The bokeh and sharpness

The Noctilux is sharp. Even wide open it’s sharp in the center. In the corners it gets softer. But when I shoot wide open usually I don’t want to get the corners sharp, unless I arrange the subject straight to the corner. I do that very rarely. At f1,4 the Summilux is more sharp than the Noctilux at f1,4 but for me this is not an issue (check image comparison here).

The bokeh (the out of focus area) of the Noctilux is soft and creamy. From my impression wise it is much more pleasant than with the Summilux. Depending on the distance you can separate the object beautifully from the background. The sharpness runs wonderfully fluent in the blur. The picture looks natural. The blurred area retains a good contrast and so the whole image looks lively and dynamic. You have a vignetting wide open around 50% which you can easily correct in a raw converter. Wide open I can see a distortion in the corners but this is also not an issue.

A typical shooting distance for me is 3 meters and here I get a sharpness range 0.2 m. That means a person will be in this range but not more. With a Summilux at 1.4 the range is 0.31 m. This is not much either. At 5 meter the Noctilux has a range of 0.57 meter and the Summilux 0.88 meter. If you just want a small depth of field you should take a look to the Apo Summicron 75mm . At 5m you get a range of  0.59 m which is actually the same as with the Noctilux. It weight less (430 g) and you get it for a third of the Noctilux price. But it’s a 75mm and this is not the same.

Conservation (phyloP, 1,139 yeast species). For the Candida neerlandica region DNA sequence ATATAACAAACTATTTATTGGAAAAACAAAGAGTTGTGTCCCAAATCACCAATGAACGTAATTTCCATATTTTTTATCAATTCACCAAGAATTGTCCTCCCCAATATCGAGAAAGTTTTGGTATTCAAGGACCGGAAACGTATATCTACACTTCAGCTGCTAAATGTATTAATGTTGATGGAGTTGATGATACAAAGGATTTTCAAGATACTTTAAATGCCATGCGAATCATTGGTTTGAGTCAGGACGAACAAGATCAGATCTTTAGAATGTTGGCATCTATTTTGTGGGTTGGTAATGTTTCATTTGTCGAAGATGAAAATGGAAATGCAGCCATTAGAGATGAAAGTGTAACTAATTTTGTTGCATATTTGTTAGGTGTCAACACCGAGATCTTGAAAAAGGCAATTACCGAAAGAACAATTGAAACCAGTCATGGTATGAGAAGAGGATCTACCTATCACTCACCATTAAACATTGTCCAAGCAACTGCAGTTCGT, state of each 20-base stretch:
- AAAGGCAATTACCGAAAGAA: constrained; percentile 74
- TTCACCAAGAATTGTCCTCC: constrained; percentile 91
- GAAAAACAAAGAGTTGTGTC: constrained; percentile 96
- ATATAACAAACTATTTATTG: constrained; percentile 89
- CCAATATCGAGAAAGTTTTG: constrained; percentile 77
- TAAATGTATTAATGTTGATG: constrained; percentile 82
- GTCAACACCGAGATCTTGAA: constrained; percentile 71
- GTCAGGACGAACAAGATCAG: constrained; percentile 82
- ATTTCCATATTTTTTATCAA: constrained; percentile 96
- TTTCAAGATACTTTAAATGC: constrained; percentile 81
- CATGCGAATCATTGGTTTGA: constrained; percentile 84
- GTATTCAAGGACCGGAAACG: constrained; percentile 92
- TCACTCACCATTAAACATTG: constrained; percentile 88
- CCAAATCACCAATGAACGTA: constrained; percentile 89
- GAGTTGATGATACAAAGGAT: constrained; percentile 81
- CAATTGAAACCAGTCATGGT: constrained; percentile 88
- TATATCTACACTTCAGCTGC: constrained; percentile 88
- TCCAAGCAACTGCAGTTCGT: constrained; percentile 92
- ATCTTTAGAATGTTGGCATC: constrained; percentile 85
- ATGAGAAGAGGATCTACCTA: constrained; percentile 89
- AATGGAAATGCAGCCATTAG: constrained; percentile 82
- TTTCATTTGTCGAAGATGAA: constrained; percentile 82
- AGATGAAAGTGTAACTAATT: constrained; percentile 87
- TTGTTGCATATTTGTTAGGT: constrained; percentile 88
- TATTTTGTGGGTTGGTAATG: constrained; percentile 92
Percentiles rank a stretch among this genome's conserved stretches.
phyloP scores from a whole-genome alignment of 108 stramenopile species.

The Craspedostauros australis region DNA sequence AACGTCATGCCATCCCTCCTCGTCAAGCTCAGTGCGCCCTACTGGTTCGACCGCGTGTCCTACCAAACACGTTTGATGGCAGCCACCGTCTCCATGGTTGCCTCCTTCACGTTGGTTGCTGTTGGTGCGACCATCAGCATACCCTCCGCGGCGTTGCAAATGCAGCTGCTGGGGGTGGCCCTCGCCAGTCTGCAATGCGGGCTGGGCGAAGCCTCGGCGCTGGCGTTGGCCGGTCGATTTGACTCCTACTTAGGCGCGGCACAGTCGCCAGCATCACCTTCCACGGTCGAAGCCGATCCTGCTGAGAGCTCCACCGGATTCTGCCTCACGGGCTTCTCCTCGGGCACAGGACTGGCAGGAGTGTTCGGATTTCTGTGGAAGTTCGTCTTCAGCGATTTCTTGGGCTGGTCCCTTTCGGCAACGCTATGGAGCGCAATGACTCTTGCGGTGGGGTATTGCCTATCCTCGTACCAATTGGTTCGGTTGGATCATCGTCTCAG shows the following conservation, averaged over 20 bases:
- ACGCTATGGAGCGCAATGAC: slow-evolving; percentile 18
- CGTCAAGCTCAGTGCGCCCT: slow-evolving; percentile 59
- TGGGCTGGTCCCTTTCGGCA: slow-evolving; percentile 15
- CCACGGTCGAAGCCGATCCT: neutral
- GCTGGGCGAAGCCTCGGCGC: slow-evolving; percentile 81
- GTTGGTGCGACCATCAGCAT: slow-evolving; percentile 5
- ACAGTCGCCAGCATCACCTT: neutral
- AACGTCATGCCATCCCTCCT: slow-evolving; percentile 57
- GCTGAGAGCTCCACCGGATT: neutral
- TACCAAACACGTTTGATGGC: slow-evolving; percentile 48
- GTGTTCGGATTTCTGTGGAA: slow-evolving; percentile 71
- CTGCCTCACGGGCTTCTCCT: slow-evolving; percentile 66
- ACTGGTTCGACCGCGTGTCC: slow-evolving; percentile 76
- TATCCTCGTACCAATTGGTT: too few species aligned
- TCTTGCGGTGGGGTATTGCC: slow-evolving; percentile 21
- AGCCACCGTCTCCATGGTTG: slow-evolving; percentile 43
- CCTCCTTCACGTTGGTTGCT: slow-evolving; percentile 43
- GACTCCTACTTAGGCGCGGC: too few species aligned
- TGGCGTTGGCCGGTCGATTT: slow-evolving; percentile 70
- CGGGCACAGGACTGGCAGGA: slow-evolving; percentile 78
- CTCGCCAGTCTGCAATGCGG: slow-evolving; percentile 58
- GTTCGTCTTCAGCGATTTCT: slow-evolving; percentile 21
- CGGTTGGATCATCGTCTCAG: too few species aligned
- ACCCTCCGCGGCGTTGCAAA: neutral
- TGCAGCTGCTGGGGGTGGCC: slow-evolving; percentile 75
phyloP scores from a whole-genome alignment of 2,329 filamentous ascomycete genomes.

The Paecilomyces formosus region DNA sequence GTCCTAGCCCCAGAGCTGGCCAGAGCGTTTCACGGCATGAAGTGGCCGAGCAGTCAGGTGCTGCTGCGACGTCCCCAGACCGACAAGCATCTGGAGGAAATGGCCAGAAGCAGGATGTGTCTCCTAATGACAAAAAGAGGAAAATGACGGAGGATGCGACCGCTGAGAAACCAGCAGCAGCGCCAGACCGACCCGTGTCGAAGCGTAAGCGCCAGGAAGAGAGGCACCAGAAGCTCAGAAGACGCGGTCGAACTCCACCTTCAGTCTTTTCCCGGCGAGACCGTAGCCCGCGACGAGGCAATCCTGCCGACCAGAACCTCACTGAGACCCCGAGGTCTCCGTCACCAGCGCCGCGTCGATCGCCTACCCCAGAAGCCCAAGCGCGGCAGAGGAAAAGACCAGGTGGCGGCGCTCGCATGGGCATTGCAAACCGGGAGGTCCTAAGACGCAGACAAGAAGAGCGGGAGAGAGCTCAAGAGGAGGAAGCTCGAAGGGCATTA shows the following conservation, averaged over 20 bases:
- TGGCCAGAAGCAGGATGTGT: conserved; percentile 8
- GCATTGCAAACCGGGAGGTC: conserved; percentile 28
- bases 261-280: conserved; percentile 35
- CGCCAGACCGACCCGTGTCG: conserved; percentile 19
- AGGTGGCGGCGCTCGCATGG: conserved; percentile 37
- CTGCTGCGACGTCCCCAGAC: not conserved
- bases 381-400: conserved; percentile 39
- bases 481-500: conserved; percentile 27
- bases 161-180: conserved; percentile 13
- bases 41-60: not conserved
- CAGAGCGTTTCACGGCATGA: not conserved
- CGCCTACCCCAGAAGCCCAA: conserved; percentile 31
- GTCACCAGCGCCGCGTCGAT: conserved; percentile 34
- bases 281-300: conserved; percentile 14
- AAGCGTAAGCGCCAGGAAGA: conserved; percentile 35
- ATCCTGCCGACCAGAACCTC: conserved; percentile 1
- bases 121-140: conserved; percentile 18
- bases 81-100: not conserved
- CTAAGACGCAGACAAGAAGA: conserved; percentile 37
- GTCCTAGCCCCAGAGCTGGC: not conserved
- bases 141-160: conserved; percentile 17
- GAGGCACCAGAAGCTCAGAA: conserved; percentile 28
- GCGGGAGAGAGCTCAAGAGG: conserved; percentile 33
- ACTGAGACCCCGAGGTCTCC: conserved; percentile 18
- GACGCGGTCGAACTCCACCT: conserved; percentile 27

The Colors

The colors of the Noctilux tend to be warm and are powerful and appear natural. In comparison, the colors of the Summilux are colder. I like the dynamics in the pictures. The combination of colors, contrast and bokeh is perfectly composed. The images are clear and vibrant and less technical than with the Summilux.

ND Filter

Who wants to shoot wide open at daylight needs a neutral density filter to not overexpose. Unfortunately Leica offers no adequate ND filter for fast lenses. I find that annoying as in the Leica world shooting wide open doesn’t mean shooting in the dark, it means to compose and to be creative. So I have to use an 80 Dollar filter on an 11,000 Dollar lens. I have tried filter by Heliopan and B+W. The Heliopan Vario ND filter (62mm) failed because it has a strong color shift and strong fall off in the corners. I have decided for the B+W filters 102,103 and 106 MRC. Although they have a shift to warm colors they seem to keep the image quality. Whenever possible I shoot without filter.